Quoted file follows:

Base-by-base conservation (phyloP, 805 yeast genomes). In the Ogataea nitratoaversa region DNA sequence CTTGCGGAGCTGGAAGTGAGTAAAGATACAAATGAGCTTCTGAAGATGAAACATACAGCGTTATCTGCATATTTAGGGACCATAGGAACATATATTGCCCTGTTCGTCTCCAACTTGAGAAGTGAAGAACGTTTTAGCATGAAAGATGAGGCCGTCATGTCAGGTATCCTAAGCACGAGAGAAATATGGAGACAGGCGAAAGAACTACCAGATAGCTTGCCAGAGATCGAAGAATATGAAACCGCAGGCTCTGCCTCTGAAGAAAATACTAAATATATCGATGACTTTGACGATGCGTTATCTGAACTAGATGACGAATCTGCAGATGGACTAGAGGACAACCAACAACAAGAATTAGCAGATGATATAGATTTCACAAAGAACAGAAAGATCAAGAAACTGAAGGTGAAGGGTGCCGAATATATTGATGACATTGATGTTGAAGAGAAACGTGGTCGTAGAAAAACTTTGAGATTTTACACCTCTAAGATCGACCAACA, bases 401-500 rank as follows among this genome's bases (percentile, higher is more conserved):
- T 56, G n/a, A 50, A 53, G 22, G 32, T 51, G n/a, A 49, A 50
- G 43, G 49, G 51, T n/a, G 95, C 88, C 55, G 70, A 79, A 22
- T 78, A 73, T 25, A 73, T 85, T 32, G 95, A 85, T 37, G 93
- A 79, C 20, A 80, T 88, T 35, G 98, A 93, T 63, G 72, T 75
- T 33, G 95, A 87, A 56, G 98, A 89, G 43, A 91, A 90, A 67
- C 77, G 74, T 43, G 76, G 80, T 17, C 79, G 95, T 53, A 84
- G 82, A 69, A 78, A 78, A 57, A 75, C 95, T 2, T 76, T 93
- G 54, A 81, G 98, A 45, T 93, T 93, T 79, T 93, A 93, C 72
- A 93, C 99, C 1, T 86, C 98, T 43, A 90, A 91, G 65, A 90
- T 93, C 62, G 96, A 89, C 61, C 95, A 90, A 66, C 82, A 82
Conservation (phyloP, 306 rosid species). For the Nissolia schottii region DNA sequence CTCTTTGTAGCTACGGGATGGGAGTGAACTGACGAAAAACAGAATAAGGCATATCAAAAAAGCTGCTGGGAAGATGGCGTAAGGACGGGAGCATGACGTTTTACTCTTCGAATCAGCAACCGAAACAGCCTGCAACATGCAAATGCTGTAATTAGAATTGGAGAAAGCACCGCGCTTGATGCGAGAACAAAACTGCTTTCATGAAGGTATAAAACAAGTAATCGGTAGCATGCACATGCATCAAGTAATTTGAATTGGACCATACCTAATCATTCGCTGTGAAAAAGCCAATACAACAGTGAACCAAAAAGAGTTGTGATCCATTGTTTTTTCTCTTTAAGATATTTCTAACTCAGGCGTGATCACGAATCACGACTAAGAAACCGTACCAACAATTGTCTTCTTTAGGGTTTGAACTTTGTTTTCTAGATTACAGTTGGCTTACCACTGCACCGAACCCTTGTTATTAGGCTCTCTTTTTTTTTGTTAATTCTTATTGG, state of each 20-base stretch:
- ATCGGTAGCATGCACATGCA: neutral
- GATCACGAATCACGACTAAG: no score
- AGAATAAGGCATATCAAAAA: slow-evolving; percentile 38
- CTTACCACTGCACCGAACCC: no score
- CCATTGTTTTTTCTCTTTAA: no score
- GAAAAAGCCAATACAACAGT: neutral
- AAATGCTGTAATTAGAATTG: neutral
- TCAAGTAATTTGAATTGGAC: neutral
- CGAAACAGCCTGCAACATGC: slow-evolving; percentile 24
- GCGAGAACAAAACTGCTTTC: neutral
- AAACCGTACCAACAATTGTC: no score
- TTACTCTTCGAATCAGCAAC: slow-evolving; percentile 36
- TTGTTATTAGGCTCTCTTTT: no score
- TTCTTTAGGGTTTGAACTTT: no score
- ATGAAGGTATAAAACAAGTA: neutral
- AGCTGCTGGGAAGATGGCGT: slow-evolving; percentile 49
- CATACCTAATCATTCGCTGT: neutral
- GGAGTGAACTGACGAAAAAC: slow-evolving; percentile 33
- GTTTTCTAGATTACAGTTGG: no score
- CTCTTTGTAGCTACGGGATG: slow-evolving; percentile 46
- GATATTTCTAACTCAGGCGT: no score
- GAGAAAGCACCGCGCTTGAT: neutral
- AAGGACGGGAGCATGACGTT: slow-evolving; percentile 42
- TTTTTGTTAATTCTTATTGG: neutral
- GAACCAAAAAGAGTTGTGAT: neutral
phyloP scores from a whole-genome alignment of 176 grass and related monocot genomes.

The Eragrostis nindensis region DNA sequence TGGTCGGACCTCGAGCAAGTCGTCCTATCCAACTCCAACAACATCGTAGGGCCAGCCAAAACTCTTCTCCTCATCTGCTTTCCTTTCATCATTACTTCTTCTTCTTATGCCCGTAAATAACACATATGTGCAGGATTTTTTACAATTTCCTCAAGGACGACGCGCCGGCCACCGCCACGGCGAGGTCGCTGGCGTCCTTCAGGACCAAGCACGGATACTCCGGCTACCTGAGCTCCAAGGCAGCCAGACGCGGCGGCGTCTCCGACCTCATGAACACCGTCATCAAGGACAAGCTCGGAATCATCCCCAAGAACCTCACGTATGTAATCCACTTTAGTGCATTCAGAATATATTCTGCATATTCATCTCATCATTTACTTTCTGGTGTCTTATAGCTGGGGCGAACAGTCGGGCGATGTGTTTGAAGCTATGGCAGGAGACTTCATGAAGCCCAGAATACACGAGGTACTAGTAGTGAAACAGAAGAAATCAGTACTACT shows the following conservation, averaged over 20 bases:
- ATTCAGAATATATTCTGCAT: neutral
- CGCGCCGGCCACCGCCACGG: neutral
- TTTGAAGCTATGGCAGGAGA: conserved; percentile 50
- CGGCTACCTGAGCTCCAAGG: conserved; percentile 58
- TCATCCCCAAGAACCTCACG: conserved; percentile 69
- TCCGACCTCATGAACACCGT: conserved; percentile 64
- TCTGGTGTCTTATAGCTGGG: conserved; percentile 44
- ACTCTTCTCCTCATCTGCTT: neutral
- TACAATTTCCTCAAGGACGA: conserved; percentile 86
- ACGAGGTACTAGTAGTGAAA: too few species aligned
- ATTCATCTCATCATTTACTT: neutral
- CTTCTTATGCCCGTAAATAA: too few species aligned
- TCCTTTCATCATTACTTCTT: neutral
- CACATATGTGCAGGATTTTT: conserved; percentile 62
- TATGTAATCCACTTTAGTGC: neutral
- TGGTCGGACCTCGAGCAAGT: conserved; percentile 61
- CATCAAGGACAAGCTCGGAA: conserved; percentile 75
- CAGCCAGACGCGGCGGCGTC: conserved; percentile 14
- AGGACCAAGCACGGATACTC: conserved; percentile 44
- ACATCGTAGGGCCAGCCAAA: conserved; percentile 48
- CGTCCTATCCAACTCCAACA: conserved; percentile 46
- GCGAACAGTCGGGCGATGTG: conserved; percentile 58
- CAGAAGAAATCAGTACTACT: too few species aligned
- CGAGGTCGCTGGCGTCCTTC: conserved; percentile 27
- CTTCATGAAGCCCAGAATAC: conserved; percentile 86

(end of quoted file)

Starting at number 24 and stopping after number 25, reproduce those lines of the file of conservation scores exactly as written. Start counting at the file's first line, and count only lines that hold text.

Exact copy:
- TTACTCTTCGAATCAGCAAC: slow-evolving; percentile 36
- TTGTTATTAGGCTCTCTTTT: no score